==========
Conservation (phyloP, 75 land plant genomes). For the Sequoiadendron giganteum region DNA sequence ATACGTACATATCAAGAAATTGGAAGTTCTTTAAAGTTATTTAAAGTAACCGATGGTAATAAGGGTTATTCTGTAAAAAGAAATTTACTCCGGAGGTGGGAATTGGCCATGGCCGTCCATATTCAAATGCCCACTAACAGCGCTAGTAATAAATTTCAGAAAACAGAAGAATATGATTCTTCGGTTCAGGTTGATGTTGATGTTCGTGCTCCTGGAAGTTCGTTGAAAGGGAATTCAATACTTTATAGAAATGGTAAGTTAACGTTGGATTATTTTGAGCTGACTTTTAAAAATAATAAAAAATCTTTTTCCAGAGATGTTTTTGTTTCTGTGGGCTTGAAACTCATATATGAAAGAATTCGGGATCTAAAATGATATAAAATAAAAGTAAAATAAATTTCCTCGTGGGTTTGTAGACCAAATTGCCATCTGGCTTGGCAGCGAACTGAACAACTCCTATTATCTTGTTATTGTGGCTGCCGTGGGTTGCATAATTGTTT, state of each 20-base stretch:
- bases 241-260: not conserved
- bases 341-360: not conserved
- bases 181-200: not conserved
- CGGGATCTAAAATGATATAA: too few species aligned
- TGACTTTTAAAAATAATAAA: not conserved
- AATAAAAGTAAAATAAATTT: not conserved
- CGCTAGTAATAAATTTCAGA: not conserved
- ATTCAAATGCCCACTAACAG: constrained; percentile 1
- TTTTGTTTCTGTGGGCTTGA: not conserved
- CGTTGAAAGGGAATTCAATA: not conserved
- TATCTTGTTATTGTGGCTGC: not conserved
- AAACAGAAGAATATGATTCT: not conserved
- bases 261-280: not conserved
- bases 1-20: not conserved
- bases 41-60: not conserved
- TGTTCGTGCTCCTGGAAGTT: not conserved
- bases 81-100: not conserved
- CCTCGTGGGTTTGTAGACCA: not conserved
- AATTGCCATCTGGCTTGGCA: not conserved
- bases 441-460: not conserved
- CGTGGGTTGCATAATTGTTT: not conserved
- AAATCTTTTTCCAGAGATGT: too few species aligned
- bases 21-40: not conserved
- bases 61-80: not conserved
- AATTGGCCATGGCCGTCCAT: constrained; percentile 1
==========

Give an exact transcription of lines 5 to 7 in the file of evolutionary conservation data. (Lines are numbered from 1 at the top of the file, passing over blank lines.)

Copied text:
- CGGGATCTAAAATGATATAA: too few species aligned
- TGACTTTTAAAAATAATAAA: not conserved
- AATAAAAGTAAAATAAATTT: not conserved